Roberto Voerzio Barolo Riserva Vechie Capalot Brunate  2003 1.5Ltr
SKU 727542

Roberto Voerzio Barolo Riserva Vechie Capalot Brunate 2003

Roberto Voerzio - Piedmont - Italy - Barolo

Professional Wine Reviews for Roberto Voerzio Barolo Riserva Vechie Capalot Brunate 2003

Rated 94 by Wine Spectator
Loads of fresh, ripe strawberry on the nose, with lemony undertones. Full-bodied, with big, silky tannins and a long, long finish. Racy and structured. Best after 2011. 150 cases made.
Rated 93 by Robert Parker
Voerzio’s 2003 Barolo Riserva Vecchie Viti dei Capalot e delle Brunate is a dark, brooding wine with balsamic notes woven into its massive, powerful frame. Big, sweet and long, this massively concentrated, structured Barolo will require patience, but it clearly has enough stuffing and freshness to continue to develop positively...
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$441.64
Bottle
$435.94
12 Bottle
(case price $5231.28)
Check Availability 
1.5Ltr
94Wine Spectator
93Robert Parker

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Additional Information on Roberto Voerzio Barolo Riserva Vechie Capalot Brunate 2003

Winery: Roberto Voerzio

Varietal: Nebbiolo

The Nebbiolo grape varietal is widely understood to be the fruit responsible for Italy's finest aged wines. However, its popularity and reliability as a grape which gives out outstanding flavors and aromas has led it to be planted in many countries around the world, with much success. These purple grapes are distinguishable by the fact that they take on a milky dust as they begin to reach maturity, leading many to claim that this is the reason for their unusual name, which means 'fog' in Italian. Nebbiolo grapes produce wines which have a wide range of beautiful and fascinating flavors, the most common of which are rich, dark and complex, such as violet, truffle, tobacco and prunes. They are generally aged for many years to balance out their characteristics, as their natural tannin levels tend to be very high.

Region: Piedmont

The beautiful region of Piedmont in the north west of Italy is responsible for producing many of Europe's finest red wines. Famous appellations such as Barolo and Barbaresco are the envy of wine-makers all over the world, and attract plenty of tourism as a result of their traditional techniques and the stunning setting they lie in. The region has a similar summer climate to nearby French regions such as Bordeaux, but the rest of their year is considerably colder, and far drier as a result of the rain shadow cast by the Alps. The wineries which cover much of Piedmont have, over many generations, mastered how to make the most of the Nebbiolo, Dolcetto and Barbera grapes which thrive here, and nowadays are beginning to experimenting with many imported varietals to increase the region's range and meet international demand.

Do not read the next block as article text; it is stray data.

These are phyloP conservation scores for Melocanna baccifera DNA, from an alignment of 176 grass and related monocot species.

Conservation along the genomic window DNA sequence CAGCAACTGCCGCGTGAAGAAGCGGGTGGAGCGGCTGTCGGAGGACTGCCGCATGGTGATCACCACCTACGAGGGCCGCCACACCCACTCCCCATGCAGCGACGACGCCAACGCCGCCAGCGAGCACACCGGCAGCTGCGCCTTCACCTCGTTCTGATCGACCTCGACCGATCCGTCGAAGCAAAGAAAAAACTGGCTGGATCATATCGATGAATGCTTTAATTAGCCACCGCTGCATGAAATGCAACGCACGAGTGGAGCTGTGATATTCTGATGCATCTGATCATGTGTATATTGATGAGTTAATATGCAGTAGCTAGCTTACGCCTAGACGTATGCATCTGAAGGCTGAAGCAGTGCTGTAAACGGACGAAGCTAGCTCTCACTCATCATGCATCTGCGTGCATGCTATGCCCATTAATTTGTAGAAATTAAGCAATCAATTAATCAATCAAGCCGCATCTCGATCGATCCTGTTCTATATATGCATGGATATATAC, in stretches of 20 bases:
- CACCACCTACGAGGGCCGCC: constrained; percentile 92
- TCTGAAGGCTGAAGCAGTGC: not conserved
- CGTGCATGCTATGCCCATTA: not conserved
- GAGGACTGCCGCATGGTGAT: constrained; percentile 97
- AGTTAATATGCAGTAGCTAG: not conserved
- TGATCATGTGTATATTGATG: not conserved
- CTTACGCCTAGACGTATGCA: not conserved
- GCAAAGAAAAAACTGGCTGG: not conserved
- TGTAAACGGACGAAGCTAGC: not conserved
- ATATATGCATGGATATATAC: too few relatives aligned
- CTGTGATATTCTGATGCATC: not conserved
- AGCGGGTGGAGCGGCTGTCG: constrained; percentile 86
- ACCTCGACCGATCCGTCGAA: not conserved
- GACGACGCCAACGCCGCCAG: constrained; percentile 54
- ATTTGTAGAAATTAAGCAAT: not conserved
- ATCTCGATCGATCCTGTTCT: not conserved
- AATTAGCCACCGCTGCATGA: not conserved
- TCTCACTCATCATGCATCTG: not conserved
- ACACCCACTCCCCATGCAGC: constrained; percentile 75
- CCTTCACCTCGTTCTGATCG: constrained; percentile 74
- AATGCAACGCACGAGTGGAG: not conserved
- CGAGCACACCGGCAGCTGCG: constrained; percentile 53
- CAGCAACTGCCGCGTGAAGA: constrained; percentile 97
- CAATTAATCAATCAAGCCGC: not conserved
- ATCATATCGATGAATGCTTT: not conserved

Country: Italy

For several decades in the mid to late twentieth century, Italy's reputation for quality wines took a fairly serious blow. This was brought about partly due to lack of regulation in certain regions, and too much regulation in others. This led to several wineries in the beautiful and highly fertile region of Tuscany making the bold move to work outside of the law, which they saw as responsible for the drop in quality in Tuscan wines. They believed that they had the expertise and the generations of experience necessary with which to make truly excellent, world class wines, and set about doing just that. These 'Super Tuscans', as they came to be known, quickly inspired the rest of Italy to improve their produce, and now, Italian wine producers in the twenty-first century are widely recognised to be amongst the best in the world. Regulation and law began to change, and wine drinkers across the globe woke up to the outstanding wines coming out of Italy, which are continuing to improve and impress to this day.

Appellation: Barolo

The beautiful hilly sub-region of Barolo in Italy's legendary wine region of Piedmont is an extremely special place, and is said by many to be the home of Italy's greatest red wines. The lush, green hills are regularly covered with mists, which help to temper the otherwise hot and sunny weather, and thus slow the ripening process of the fine Nebbiolo grapes which thrive there. For thousands of years, this part of Italy has been responsible for producing wines of exquisite character and flavour, and little has changed in the twenty-first century. Traditional methods sit comfortably alongside modern techniques, and the results are rarely anything short of splendid, thanks to the dedication the local wine-makers have to supreme quality always coming before quantity.